However, the COVID-19 pandemic, and the resulting control measures implemented in several countries, led to many high-level sports competitions being cancelled or shelved, the Dakar 2022 Youth Olympic Games was moved to 2026.
Founder and Executive Chairman, African Sports and Creative Institute, Will Mabiakop, says the inability to hold traditional and amateur sports events have had a serious effect on public health overall, including mental health, sparking a revolution whereby athletes began to talk more openly about stress, mental overload and performance anxiety.
“Africa is home to the fastest growing economies before the crisis, no longer on track to meet the Sustainable Development Goals (SDGs). COVID-19 deepened interdependence between SDGs, making them harder to achieve, especially SDG 10 (reducing inequality) and SDG 5 (gender equality_ as the pandemic had a disproportionate impact on poorer countries, and heavier burdens (such as care work) fell to women.”
Mabiakop stresses that as policymakers contemplate actions to speed up recovery and build resilience, they must argue that sports and creative businesses should play a central feature in this effort.
“The sports economy worldwide is estimated at 5% of GDP, but only 0.5% in Africa. If exploited, Africa’s sports and creative industries can offer policymakers innovative solutions. Especially, as regards job creation, and providing employment to the 15 million people entering the job market annually.”
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By leveraging the two-for-one concept: past studies shown that a 1% growth in the economy delivers a 2% job increment in this sector (these ratios are calculated using data from 48 African countries and adjusted to the reality of the sports economy in Africa by the authors). There are between 30 and 50 job types, in sports and creative industries, respectively. These jobs do not fade away with the first major shock.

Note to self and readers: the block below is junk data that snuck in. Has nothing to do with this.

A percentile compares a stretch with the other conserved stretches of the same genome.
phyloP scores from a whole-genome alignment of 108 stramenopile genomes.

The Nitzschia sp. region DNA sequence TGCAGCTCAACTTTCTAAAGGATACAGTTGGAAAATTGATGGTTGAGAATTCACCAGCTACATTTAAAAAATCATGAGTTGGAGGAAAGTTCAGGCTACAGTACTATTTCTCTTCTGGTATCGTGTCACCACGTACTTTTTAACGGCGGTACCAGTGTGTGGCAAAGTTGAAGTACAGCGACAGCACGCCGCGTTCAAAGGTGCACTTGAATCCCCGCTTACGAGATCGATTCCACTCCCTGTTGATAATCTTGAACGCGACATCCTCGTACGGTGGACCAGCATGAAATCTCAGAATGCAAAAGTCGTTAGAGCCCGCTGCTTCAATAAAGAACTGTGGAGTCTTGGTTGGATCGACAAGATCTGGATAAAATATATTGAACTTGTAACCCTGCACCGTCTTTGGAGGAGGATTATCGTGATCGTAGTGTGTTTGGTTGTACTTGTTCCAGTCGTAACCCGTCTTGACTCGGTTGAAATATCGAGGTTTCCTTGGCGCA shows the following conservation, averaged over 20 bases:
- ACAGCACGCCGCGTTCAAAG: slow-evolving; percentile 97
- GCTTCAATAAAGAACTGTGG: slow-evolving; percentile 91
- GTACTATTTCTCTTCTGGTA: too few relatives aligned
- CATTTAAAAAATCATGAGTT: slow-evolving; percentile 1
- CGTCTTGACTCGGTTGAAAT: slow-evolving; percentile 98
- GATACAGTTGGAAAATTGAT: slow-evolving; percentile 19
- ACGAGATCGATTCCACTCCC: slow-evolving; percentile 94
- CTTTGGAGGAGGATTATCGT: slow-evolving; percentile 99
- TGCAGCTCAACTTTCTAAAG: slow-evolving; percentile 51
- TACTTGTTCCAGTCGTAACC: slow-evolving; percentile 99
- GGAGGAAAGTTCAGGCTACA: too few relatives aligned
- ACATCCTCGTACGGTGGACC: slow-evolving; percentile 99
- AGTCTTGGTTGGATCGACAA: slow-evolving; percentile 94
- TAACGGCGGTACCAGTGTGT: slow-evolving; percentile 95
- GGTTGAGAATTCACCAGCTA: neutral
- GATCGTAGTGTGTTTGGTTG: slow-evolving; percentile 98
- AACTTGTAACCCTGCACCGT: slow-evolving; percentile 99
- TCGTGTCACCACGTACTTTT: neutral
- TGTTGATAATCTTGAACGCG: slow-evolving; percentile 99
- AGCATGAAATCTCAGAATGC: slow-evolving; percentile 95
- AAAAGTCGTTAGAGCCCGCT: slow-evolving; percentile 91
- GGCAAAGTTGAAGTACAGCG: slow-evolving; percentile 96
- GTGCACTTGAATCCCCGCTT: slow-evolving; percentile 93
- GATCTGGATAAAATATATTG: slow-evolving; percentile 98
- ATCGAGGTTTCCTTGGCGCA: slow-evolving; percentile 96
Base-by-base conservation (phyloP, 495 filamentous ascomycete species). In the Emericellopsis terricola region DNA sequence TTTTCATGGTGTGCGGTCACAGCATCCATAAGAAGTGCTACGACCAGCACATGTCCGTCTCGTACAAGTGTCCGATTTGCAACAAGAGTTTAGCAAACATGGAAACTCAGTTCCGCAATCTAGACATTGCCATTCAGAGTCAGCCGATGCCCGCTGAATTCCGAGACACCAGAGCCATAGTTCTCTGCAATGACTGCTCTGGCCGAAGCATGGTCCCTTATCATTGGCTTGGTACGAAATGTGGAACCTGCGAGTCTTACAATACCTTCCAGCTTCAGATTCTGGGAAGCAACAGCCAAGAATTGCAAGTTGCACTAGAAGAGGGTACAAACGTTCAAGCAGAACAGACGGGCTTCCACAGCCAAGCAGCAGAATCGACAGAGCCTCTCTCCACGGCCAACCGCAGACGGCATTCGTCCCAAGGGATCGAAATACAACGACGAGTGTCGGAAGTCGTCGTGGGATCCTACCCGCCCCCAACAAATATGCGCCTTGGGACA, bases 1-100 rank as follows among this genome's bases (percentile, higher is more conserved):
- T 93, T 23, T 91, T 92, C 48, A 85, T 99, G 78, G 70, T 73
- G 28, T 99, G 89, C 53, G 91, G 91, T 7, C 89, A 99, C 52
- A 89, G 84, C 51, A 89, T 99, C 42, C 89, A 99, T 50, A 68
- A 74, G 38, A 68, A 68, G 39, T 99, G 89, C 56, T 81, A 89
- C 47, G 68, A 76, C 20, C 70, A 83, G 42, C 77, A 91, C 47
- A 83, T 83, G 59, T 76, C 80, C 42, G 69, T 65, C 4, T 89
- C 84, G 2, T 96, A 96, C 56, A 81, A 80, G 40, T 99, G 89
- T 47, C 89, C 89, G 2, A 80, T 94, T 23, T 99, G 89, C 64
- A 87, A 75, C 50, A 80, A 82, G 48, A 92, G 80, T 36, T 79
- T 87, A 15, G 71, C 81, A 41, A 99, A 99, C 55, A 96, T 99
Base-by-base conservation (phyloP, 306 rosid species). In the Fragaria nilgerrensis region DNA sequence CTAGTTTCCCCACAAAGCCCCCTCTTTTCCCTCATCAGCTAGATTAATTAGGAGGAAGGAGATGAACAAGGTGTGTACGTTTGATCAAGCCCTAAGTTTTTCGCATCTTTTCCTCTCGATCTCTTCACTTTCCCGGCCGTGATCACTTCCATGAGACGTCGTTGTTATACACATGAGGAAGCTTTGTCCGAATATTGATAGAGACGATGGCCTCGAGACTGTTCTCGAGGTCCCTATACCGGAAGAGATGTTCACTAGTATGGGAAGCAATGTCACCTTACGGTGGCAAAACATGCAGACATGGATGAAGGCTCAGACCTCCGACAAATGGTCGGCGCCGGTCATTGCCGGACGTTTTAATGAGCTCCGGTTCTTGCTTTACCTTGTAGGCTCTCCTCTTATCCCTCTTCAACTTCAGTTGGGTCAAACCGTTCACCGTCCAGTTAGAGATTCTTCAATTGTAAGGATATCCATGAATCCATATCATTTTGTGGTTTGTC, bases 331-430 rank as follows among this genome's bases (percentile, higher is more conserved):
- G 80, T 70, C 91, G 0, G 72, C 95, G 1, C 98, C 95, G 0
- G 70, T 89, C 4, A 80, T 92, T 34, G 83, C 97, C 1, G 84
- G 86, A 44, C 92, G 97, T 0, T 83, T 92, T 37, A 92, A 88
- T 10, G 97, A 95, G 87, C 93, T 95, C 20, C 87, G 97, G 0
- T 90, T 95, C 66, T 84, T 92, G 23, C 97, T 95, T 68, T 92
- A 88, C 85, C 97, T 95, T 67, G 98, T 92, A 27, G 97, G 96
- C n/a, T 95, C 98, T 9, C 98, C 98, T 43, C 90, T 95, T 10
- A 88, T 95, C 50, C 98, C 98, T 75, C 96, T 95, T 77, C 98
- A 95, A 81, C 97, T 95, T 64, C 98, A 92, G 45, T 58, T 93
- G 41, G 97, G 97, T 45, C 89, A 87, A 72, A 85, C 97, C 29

Mabiakop indicated that policymakers can use these industries to tackle multiple crises- jobs, poverty, and climate risks. Sports diplomacy- defined as communication, representation and negotiation in or through the prism of sports- has proven effective in building inclusive and cohesive societies. Moreover, sports and the creative industry can support better mental health and well-being, both important for productivity.
“Policymakers can also be true to the game by leveraging culture and tradition to celebrate identity and reap commercial value in sports, textiles and jewelry. Creative sectors allow deeper connection with culture, are not easily copied and provide great economic potential.”
He said supporting grassroots sports has powerful distributional effects. “Fortunately, technology has made reaching wide audiences easier, generating higher rates of success when talent is discovered.”
However, Mabiakop held that potential pitfalls must be highlighted. “First avoid build it and they will come policies with infrastructures denuded from the rest of the ecosystem. Like the many sports stadiums left largely unused.”
“Policymakers must remain mindful of how these sectors move the needle in human capital development. Also, align the requisite public policies needed for progress from grassroots participation to professional sports, and even to international sporting events. They should also support investment instruments to render these sectors performant.”